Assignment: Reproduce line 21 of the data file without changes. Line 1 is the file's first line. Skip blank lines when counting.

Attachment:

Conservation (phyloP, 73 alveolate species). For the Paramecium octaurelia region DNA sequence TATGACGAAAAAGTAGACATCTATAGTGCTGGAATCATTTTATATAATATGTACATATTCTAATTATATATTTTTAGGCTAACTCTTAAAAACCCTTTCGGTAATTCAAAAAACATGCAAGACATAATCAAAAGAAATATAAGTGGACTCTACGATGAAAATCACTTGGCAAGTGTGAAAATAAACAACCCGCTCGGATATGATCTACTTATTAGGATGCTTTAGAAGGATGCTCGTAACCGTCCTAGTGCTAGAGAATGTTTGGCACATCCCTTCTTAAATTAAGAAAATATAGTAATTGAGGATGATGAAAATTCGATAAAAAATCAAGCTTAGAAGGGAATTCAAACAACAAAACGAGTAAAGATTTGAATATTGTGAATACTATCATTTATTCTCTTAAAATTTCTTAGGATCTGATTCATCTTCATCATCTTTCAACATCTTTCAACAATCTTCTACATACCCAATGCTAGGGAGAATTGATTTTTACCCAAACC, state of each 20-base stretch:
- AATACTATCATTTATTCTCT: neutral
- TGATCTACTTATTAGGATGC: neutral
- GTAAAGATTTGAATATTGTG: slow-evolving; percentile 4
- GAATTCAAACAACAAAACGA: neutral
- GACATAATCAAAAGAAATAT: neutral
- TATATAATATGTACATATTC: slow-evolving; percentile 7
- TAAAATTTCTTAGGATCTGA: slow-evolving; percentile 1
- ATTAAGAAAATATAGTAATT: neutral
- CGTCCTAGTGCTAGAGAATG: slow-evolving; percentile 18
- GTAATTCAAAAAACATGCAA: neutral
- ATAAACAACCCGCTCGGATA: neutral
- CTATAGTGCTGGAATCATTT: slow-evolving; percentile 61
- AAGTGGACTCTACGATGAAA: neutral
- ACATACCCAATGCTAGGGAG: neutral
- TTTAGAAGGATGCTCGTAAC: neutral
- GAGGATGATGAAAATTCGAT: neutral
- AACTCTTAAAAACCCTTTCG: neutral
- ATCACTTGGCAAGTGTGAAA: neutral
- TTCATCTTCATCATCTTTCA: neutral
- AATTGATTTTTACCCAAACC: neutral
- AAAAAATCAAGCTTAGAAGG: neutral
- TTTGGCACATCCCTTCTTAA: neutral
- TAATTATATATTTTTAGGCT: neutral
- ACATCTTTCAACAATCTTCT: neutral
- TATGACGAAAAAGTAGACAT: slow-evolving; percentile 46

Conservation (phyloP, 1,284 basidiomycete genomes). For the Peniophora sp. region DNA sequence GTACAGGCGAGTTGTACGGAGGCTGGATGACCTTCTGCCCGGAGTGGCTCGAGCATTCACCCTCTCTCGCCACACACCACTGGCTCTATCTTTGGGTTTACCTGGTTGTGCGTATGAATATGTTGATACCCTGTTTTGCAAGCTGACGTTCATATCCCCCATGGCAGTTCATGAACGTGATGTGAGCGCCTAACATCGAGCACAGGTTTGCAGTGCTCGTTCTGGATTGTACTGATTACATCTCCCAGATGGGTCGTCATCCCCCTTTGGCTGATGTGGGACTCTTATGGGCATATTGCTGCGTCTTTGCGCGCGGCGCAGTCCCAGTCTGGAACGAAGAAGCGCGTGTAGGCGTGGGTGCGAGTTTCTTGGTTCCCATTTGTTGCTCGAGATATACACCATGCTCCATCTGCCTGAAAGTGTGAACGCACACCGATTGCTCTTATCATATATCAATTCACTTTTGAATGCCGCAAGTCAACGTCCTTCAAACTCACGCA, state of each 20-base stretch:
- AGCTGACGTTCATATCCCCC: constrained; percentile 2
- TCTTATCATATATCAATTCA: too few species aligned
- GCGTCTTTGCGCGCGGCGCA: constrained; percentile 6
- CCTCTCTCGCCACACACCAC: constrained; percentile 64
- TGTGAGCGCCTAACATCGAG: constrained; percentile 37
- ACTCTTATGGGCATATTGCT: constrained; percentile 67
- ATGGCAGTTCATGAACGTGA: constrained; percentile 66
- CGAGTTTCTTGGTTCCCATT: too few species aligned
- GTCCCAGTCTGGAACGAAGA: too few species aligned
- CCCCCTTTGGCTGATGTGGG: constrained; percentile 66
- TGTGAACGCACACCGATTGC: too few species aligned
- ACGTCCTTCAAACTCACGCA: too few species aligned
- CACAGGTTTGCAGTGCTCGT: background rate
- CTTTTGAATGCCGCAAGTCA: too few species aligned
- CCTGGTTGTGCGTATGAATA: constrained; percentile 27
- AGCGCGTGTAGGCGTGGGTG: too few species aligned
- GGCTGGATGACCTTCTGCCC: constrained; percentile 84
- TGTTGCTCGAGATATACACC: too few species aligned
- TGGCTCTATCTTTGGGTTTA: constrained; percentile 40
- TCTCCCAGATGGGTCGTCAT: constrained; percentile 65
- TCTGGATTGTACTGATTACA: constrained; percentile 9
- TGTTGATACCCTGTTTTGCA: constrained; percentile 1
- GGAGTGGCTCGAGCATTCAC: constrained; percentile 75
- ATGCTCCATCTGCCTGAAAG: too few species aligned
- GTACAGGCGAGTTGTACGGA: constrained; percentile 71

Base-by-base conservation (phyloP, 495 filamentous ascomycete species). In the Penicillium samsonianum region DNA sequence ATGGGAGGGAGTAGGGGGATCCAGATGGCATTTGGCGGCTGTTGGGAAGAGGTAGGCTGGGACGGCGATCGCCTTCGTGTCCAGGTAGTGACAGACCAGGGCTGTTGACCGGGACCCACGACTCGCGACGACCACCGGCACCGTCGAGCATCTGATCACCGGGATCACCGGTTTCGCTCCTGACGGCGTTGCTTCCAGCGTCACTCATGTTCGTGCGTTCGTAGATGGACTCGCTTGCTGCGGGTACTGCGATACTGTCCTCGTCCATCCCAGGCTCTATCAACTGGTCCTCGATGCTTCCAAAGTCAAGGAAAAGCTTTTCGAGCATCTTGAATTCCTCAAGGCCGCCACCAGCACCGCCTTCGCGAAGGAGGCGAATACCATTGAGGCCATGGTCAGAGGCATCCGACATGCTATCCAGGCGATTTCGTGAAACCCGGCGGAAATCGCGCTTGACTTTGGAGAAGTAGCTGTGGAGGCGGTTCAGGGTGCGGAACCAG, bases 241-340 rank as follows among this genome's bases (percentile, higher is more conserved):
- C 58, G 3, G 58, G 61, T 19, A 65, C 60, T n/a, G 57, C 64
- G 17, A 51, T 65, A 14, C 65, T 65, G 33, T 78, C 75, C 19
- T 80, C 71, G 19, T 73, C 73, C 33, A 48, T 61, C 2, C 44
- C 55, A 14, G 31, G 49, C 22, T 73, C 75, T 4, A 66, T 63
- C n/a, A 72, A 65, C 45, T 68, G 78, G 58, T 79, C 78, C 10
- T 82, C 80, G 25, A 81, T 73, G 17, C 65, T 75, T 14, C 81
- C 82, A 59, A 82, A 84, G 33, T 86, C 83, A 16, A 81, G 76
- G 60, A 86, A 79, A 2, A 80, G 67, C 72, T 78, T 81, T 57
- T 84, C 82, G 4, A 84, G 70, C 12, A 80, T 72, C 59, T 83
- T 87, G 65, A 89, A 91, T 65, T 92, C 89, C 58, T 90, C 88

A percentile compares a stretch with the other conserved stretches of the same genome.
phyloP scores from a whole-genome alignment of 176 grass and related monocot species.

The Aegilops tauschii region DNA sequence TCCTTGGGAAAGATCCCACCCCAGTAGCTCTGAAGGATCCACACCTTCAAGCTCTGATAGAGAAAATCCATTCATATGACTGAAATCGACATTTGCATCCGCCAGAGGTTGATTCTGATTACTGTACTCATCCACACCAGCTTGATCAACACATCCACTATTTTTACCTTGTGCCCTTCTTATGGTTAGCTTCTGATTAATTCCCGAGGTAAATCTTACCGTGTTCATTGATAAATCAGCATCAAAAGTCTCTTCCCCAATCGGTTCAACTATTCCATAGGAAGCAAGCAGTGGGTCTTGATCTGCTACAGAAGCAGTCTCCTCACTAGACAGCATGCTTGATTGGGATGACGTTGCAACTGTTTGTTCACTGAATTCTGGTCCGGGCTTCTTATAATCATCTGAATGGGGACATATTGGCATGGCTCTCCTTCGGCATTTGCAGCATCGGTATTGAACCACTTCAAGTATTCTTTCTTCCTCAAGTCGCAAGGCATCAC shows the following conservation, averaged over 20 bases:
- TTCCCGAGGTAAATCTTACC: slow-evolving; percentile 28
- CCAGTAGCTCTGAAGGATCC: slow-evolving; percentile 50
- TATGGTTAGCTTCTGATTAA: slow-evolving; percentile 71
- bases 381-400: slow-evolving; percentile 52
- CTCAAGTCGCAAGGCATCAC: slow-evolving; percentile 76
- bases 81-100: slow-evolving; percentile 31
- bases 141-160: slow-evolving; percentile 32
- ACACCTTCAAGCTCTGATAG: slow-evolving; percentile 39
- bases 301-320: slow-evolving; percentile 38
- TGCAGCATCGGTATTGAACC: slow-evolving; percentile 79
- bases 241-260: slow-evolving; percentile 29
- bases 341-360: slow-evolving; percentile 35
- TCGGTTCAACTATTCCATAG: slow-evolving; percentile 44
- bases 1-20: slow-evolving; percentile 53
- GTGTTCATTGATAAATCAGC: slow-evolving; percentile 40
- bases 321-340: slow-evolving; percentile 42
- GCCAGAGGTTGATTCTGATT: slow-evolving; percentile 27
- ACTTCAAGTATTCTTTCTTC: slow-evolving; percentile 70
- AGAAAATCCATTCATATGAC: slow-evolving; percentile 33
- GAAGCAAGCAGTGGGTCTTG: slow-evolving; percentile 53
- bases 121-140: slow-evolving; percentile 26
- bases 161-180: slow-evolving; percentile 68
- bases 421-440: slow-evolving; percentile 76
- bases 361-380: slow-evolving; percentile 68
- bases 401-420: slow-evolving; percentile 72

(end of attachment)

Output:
- AATTGATTTTTACCCAAACC: neutral